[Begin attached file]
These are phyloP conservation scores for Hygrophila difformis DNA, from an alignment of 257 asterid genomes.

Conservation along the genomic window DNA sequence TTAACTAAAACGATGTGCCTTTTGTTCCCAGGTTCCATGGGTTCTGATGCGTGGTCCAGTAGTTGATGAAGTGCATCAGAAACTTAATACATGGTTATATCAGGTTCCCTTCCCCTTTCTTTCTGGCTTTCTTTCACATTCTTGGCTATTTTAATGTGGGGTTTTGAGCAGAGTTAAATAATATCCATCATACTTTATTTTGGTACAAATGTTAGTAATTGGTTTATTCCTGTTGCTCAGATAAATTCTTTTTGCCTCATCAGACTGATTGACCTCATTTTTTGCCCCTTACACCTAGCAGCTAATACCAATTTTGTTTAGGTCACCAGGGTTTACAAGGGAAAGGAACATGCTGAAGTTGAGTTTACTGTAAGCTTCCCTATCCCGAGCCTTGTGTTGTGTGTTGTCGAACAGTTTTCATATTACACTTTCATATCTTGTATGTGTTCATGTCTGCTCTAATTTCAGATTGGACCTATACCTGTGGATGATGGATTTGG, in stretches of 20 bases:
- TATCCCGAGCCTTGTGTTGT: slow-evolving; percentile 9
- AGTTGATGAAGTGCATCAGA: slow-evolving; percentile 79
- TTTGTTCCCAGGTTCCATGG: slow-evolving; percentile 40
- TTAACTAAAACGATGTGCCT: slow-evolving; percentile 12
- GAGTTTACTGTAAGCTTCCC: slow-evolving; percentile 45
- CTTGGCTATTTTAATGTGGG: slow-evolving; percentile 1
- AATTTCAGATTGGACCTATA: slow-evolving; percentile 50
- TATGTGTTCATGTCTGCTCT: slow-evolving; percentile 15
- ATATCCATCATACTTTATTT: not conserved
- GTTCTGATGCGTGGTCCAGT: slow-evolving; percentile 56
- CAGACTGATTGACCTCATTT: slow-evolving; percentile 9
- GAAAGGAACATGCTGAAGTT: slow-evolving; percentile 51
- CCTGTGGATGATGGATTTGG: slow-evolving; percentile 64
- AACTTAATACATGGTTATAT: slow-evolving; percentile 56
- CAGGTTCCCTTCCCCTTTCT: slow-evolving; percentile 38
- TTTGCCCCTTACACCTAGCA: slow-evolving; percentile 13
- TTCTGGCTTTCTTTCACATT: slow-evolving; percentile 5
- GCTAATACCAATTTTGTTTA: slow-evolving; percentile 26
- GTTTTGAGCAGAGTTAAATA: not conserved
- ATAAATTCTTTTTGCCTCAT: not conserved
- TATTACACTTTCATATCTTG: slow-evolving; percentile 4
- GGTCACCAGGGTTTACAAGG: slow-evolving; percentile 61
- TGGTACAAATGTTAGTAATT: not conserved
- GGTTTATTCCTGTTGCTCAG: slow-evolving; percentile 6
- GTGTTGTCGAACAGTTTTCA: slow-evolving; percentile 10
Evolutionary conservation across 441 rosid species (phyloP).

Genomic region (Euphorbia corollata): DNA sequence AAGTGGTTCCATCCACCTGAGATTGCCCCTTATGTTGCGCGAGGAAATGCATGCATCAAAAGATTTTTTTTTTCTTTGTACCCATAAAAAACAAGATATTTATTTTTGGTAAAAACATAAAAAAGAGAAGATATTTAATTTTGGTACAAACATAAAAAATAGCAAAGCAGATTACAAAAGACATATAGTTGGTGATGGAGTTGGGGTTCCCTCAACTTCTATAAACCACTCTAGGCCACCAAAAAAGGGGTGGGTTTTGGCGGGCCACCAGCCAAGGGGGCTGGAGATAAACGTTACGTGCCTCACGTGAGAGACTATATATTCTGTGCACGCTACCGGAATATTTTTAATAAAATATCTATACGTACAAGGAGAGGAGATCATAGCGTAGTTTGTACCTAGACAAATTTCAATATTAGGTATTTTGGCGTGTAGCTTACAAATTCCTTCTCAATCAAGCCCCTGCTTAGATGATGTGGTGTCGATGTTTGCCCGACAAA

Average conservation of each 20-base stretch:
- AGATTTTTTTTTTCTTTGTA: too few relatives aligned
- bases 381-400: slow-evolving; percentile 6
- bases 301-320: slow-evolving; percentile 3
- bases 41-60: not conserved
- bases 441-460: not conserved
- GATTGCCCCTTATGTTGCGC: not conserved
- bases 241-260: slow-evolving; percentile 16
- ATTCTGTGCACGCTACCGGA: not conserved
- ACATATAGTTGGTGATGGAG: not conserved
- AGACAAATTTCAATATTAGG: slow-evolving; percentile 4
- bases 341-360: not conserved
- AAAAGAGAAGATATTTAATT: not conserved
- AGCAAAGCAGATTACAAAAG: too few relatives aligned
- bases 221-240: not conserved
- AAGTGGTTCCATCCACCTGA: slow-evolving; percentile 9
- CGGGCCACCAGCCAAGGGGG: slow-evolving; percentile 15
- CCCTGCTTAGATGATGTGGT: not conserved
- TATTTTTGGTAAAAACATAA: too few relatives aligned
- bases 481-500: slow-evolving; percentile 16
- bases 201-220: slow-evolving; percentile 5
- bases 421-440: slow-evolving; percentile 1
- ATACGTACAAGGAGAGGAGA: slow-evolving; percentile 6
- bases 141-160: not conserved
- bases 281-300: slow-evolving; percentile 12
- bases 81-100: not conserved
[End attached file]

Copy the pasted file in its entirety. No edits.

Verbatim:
These are phyloP conservation scores for Hygrophila difformis DNA, from an alignment of 257 asterid genomes.

Conservation along the genomic window DNA sequence TTAACTAAAACGATGTGCCTTTTGTTCCCAGGTTCCATGGGTTCTGATGCGTGGTCCAGTAGTTGATGAAGTGCATCAGAAACTTAATACATGGTTATATCAGGTTCCCTTCCCCTTTCTTTCTGGCTTTCTTTCACATTCTTGGCTATTTTAATGTGGGGTTTTGAGCAGAGTTAAATAATATCCATCATACTTTATTTTGGTACAAATGTTAGTAATTGGTTTATTCCTGTTGCTCAGATAAATTCTTTTTGCCTCATCAGACTGATTGACCTCATTTTTTGCCCCTTACACCTAGCAGCTAATACCAATTTTGTTTAGGTCACCAGGGTTTACAAGGGAAAGGAACATGCTGAAGTTGAGTTTACTGTAAGCTTCCCTATCCCGAGCCTTGTGTTGTGTGTTGTCGAACAGTTTTCATATTACACTTTCATATCTTGTATGTGTTCATGTCTGCTCTAATTTCAGATTGGACCTATACCTGTGGATGATGGATTTGG, in stretches of 20 bases:
- TATCCCGAGCCTTGTGTTGT: slow-evolving; percentile 9
- AGTTGATGAAGTGCATCAGA: slow-evolving; percentile 79
- TTTGTTCCCAGGTTCCATGG: slow-evolving; percentile 40
- TTAACTAAAACGATGTGCCT: slow-evolving; percentile 12
- GAGTTTACTGTAAGCTTCCC: slow-evolving; percentile 45
- CTTGGCTATTTTAATGTGGG: slow-evolving; percentile 1
- AATTTCAGATTGGACCTATA: slow-evolving; percentile 50
- TATGTGTTCATGTCTGCTCT: slow-evolving; percentile 15
- ATATCCATCATACTTTATTT: not conserved
- GTTCTGATGCGTGGTCCAGT: slow-evolving; percentile 56
- CAGACTGATTGACCTCATTT: slow-evolving; percentile 9
- GAAAGGAACATGCTGAAGTT: slow-evolving; percentile 51
- CCTGTGGATGATGGATTTGG: slow-evolving; percentile 64
- AACTTAATACATGGTTATAT: slow-evolving; percentile 56
- CAGGTTCCCTTCCCCTTTCT: slow-evolving; percentile 38
- TTTGCCCCTTACACCTAGCA: slow-evolving; percentile 13
- TTCTGGCTTTCTTTCACATT: slow-evolving; percentile 5
- GCTAATACCAATTTTGTTTA: slow-evolving; percentile 26
- GTTTTGAGCAGAGTTAAATA: not conserved
- ATAAATTCTTTTTGCCTCAT: not conserved
- TATTACACTTTCATATCTTG: slow-evolving; percentile 4
- GGTCACCAGGGTTTACAAGG: slow-evolving; percentile 61
- TGGTACAAATGTTAGTAATT: not conserved
- GGTTTATTCCTGTTGCTCAG: slow-evolving; percentile 6
- GTGTTGTCGAACAGTTTTCA: slow-evolving; percentile 10
Evolutionary conservation across 441 rosid species (phyloP).

Genomic region (Euphorbia corollata): DNA sequence AAGTGGTTCCATCCACCTGAGATTGCCCCTTATGTTGCGCGAGGAAATGCATGCATCAAAAGATTTTTTTTTTCTTTGTACCCATAAAAAACAAGATATTTATTTTTGGTAAAAACATAAAAAAGAGAAGATATTTAATTTTGGTACAAACATAAAAAATAGCAAAGCAGATTACAAAAGACATATAGTTGGTGATGGAGTTGGGGTTCCCTCAACTTCTATAAACCACTCTAGGCCACCAAAAAAGGGGTGGGTTTTGGCGGGCCACCAGCCAAGGGGGCTGGAGATAAACGTTACGTGCCTCACGTGAGAGACTATATATTCTGTGCACGCTACCGGAATATTTTTAATAAAATATCTATACGTACAAGGAGAGGAGATCATAGCGTAGTTTGTACCTAGACAAATTTCAATATTAGGTATTTTGGCGTGTAGCTTACAAATTCCTTCTCAATCAAGCCCCTGCTTAGATGATGTGGTGTCGATGTTTGCCCGACAAA

Average conservation of each 20-base stretch:
- AGATTTTTTTTTTCTTTGTA: too few relatives aligned
- bases 381-400: slow-evolving; percentile 6
- bases 301-320: slow-evolving; percentile 3
- bases 41-60: not conserved
- bases 441-460: not conserved
- GATTGCCCCTTATGTTGCGC: not conserved
- bases 241-260: slow-evolving; percentile 16
- ATTCTGTGCACGCTACCGGA: not conserved
- ACATATAGTTGGTGATGGAG: not conserved
- AGACAAATTTCAATATTAGG: slow-evolving; percentile 4
- bases 341-360: not conserved
- AAAAGAGAAGATATTTAATT: not conserved
- AGCAAAGCAGATTACAAAAG: too few relatives aligned
- bases 221-240: not conserved
- AAGTGGTTCCATCCACCTGA: slow-evolving; percentile 9
- CGGGCCACCAGCCAAGGGGG: slow-evolving; percentile 15
- CCCTGCTTAGATGATGTGGT: not conserved
- TATTTTTGGTAAAAACATAA: too few relatives aligned
- bases 481-500: slow-evolving; percentile 16
- bases 201-220: slow-evolving; percentile 5
- bases 421-440: slow-evolving; percentile 1
- ATACGTACAAGGAGAGGAGA: slow-evolving; percentile 6
- bases 141-160: not conserved
- bases 281-300: slow-evolving; percentile 12
- bases 81-100: not conserved